Zn Supplementation Mitigates Drought Effects on Cotton by Improving Photosynthetic Performance and Antioxidant Defense Mechanisms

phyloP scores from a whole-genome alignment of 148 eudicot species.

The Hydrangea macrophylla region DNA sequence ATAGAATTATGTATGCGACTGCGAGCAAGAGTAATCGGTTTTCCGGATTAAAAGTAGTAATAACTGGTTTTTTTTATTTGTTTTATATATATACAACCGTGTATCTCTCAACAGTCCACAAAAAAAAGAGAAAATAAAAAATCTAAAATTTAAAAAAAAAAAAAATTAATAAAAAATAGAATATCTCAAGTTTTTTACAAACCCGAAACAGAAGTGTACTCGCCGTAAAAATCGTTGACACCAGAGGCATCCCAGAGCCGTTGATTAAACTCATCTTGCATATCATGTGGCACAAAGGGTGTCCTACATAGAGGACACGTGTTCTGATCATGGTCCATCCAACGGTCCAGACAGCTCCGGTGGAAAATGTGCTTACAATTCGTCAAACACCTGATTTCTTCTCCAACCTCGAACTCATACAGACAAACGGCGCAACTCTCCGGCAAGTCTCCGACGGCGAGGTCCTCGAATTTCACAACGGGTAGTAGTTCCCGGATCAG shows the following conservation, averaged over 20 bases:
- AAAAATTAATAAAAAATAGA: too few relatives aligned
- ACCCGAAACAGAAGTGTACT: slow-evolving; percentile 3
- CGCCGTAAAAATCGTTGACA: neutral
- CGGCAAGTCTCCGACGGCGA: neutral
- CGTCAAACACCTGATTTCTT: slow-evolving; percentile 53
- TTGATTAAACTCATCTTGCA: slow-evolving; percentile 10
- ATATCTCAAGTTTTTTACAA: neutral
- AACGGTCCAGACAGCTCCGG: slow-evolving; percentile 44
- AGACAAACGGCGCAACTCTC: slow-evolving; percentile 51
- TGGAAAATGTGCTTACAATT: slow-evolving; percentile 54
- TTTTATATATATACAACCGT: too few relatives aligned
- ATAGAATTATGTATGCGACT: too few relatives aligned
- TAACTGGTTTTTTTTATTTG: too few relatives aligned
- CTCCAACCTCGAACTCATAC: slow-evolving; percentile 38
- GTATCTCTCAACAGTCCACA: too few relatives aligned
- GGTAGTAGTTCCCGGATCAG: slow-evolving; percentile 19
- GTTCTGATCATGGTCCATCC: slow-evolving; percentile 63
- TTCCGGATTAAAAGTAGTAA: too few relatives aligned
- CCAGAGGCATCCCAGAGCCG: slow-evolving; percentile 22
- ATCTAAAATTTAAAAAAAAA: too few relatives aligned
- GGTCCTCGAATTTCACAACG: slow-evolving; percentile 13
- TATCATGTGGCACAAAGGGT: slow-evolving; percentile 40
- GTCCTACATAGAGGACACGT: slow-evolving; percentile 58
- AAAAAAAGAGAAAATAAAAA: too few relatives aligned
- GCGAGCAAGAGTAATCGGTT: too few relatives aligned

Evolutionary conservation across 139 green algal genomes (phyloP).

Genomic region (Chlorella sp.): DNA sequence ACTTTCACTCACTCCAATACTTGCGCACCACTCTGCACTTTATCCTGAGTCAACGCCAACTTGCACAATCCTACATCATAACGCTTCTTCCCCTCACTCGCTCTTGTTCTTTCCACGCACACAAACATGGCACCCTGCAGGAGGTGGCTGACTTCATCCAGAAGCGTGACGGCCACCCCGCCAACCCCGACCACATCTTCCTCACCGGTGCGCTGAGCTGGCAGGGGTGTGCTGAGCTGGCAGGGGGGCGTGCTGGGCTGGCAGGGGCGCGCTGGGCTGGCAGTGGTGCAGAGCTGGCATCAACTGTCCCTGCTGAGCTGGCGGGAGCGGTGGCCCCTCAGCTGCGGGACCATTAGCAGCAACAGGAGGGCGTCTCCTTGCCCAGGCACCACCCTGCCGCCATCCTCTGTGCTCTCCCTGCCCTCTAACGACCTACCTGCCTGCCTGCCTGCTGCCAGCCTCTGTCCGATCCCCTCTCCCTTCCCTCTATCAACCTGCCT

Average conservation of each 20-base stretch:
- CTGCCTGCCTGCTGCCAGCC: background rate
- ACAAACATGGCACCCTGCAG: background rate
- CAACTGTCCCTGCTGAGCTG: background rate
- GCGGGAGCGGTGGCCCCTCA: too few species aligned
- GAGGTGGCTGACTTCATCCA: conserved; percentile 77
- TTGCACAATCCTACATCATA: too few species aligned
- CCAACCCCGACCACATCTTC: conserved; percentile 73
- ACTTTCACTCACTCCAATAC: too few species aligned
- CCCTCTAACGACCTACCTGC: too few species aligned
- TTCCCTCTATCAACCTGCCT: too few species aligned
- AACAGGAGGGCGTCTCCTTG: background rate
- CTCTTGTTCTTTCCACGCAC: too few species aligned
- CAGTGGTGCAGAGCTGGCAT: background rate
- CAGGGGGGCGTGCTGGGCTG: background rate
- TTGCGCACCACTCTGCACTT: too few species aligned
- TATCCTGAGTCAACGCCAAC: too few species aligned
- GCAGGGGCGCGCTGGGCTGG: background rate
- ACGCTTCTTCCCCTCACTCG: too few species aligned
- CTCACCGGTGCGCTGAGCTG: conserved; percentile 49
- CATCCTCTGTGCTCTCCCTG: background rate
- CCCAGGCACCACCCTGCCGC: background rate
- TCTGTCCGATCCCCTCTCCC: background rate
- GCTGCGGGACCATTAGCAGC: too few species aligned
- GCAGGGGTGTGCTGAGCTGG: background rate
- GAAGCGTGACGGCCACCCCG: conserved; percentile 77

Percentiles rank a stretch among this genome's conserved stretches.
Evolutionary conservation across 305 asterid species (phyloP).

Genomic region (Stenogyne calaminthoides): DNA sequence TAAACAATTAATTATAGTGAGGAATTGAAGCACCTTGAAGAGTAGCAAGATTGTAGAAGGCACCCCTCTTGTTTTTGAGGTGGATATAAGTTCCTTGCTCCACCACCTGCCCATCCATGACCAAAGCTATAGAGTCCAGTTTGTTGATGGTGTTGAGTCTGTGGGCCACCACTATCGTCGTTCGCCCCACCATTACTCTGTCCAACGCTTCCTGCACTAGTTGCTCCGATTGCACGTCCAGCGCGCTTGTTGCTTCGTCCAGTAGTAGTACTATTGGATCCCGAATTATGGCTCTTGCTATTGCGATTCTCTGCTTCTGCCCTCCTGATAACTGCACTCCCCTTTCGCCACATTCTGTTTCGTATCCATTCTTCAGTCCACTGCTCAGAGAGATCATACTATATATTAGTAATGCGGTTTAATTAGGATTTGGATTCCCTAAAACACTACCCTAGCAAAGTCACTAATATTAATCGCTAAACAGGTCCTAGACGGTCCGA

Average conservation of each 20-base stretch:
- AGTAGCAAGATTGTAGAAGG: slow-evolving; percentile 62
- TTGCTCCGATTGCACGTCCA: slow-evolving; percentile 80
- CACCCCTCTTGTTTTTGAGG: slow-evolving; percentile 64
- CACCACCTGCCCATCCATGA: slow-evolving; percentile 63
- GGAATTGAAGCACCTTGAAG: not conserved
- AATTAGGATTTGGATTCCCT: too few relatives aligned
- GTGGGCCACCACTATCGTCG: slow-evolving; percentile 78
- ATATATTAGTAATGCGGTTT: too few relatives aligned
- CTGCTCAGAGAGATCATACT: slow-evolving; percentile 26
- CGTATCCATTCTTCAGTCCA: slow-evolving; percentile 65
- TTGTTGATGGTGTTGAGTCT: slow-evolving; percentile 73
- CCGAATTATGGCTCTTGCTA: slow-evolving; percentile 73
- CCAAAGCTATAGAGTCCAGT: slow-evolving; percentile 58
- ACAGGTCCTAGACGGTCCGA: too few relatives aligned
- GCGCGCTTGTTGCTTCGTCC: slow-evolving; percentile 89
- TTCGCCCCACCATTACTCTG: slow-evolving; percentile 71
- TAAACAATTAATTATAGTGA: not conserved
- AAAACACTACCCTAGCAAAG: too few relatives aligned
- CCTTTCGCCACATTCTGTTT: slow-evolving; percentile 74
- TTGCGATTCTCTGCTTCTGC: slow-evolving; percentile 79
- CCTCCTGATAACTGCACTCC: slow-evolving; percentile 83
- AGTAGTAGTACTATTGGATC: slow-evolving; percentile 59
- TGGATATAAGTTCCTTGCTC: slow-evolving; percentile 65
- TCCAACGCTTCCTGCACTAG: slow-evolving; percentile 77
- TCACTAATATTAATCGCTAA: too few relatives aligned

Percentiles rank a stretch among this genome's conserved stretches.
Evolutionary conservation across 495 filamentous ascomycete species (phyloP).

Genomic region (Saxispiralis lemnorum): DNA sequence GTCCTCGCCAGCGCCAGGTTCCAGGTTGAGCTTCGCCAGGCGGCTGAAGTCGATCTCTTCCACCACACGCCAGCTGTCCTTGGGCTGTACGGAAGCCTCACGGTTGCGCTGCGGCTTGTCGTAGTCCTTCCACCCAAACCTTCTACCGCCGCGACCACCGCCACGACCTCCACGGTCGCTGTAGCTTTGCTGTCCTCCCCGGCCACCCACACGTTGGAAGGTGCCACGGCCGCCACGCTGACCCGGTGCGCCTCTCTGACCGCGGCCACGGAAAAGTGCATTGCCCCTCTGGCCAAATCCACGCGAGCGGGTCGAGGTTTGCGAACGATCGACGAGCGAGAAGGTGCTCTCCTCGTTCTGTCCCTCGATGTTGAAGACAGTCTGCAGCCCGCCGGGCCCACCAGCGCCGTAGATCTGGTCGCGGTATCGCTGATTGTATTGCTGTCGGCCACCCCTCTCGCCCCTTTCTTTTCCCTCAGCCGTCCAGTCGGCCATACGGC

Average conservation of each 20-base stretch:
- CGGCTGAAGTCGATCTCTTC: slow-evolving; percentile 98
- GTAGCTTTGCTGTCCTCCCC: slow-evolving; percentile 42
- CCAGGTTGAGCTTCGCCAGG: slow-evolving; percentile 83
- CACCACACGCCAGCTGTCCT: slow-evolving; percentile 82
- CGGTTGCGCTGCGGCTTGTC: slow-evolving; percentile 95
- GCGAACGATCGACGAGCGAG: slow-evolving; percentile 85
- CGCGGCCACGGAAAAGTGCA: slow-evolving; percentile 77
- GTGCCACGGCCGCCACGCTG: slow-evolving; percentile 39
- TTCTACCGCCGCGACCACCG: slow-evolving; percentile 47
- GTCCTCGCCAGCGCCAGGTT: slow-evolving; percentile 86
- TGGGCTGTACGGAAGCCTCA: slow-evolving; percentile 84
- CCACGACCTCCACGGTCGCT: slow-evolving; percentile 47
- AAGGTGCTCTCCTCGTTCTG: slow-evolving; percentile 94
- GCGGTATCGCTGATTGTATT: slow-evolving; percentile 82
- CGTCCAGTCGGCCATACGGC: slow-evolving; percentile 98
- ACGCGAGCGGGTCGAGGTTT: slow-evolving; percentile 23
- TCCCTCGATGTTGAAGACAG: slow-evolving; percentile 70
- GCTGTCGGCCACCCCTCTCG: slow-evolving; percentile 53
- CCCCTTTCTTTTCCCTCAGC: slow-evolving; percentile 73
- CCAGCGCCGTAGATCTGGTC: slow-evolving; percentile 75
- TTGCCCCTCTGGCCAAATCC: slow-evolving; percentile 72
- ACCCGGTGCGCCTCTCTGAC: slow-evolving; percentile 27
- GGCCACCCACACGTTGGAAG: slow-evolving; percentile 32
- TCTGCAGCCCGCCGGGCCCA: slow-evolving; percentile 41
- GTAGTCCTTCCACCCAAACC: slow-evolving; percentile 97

Drought is recognized as a paramount threat to sustainable agricultural productivity. This threat has grown more severe in the age of global climate change. As a result, finding a long-term solution to increase plants’ tolerance to drought stress has been a key research focus. Applications of chemicals such as zinc (Zn) may provide a simpler, less time-consuming, and effective technique for boosting the plant’s resilience to drought. The present study gathers persuasive evidence on the potential roles of zinc sulphate (ZnSO4·7H2O; 1.0 g Kg−1 soil) and zinc oxide (ZnO; 1.0 g Kg−1 soil) in promoting tolerance of cotton plants exposed to drought at the first square stage, by exploring various physiological, morphological, and biochemical features. Soil supplementation of ZnSO4 or ZnO to cotton plants improved their shoot biomass, root dry weight, leaf area, photosynthetic performance, and water-use efficiency under drought stress. Zn application further reduced the drought-induced accumulations of H2O2 and malondialdehyde, and electrolyte leakage in stressed plants. Antioxidant assays revealed that Zn supplements, particularly ZnSO4, reduced reactive oxygen species (ROS) accumulation by increasing the activities of a range of ROS quenchers, such as catalase, ascorbate peroxidase, glutathione S-transferase, and guaiacol peroxidase, to protect the plants against ROS-induced oxidative damage during drought stress. Increased leaf relative water contents along with increased water-soluble protein contents may indicate the role of Zn in improving the plant’s water status under water-deficient conditions. The results of the current study also suggested that, in general, ZnSO4 supplementation more effectively increased cotton drought tolerance than ZnO supplementation, thereby suggesting ZnSO4 as a potential chemical to curtail drought-induced detrimental effects in water-limited soil conditions.